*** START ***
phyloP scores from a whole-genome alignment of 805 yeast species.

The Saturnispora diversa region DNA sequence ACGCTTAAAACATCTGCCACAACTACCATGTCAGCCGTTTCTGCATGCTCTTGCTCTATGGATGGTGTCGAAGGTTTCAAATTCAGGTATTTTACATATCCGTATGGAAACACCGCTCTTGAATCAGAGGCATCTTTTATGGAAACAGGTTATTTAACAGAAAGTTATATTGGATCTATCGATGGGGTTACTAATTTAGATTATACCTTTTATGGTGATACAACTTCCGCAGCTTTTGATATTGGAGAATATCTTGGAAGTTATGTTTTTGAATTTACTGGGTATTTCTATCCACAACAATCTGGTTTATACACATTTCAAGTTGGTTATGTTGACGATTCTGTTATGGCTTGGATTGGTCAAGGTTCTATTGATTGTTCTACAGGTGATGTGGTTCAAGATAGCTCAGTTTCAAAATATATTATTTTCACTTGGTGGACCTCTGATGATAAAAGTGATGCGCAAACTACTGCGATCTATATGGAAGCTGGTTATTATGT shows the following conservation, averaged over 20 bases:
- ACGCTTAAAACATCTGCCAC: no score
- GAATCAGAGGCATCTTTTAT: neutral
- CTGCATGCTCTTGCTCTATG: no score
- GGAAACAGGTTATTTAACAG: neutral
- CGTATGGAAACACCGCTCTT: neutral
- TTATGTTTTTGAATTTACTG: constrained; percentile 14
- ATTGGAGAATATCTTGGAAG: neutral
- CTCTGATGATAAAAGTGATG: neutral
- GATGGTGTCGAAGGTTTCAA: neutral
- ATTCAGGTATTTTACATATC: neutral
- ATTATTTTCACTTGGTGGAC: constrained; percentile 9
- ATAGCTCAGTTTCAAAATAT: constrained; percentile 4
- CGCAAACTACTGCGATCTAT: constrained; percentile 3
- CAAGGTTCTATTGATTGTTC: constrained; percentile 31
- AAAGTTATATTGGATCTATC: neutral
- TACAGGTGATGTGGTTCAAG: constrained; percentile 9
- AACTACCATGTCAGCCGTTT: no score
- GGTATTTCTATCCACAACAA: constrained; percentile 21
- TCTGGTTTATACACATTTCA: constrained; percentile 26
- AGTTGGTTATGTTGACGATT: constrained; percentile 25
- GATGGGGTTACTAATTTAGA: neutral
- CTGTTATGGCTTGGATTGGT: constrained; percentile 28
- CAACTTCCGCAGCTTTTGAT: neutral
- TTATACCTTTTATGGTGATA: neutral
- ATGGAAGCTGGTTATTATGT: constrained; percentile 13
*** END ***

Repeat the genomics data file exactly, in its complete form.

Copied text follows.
phyloP scores from a whole-genome alignment of 805 yeast species.

The Saturnispora diversa region DNA sequence ACGCTTAAAACATCTGCCACAACTACCATGTCAGCCGTTTCTGCATGCTCTTGCTCTATGGATGGTGTCGAAGGTTTCAAATTCAGGTATTTTACATATCCGTATGGAAACACCGCTCTTGAATCAGAGGCATCTTTTATGGAAACAGGTTATTTAACAGAAAGTTATATTGGATCTATCGATGGGGTTACTAATTTAGATTATACCTTTTATGGTGATACAACTTCCGCAGCTTTTGATATTGGAGAATATCTTGGAAGTTATGTTTTTGAATTTACTGGGTATTTCTATCCACAACAATCTGGTTTATACACATTTCAAGTTGGTTATGTTGACGATTCTGTTATGGCTTGGATTGGTCAAGGTTCTATTGATTGTTCTACAGGTGATGTGGTTCAAGATAGCTCAGTTTCAAAATATATTATTTTCACTTGGTGGACCTCTGATGATAAAAGTGATGCGCAAACTACTGCGATCTATATGGAAGCTGGTTATTATGT shows the following conservation, averaged over 20 bases:
- ACGCTTAAAACATCTGCCAC: no score
- GAATCAGAGGCATCTTTTAT: neutral
- CTGCATGCTCTTGCTCTATG: no score
- GGAAACAGGTTATTTAACAG: neutral
- CGTATGGAAACACCGCTCTT: neutral
- TTATGTTTTTGAATTTACTG: constrained; percentile 14
- ATTGGAGAATATCTTGGAAG: neutral
- CTCTGATGATAAAAGTGATG: neutral
- GATGGTGTCGAAGGTTTCAA: neutral
- ATTCAGGTATTTTACATATC: neutral
- ATTATTTTCACTTGGTGGAC: constrained; percentile 9
- ATAGCTCAGTTTCAAAATAT: constrained; percentile 4
- CGCAAACTACTGCGATCTAT: constrained; percentile 3
- CAAGGTTCTATTGATTGTTC: constrained; percentile 31
- AAAGTTATATTGGATCTATC: neutral
- TACAGGTGATGTGGTTCAAG: constrained; percentile 9
- AACTACCATGTCAGCCGTTT: no score
- GGTATTTCTATCCACAACAA: constrained; percentile 21
- TCTGGTTTATACACATTTCA: constrained; percentile 26
- AGTTGGTTATGTTGACGATT: constrained; percentile 25
- GATGGGGTTACTAATTTAGA: neutral
- CTGTTATGGCTTGGATTGGT: constrained; percentile 28
- CAACTTCCGCAGCTTTTGAT: neutral
- TTATACCTTTTATGGTGATA: neutral
- ATGGAAGCTGGTTATTATGT: constrained; percentile 13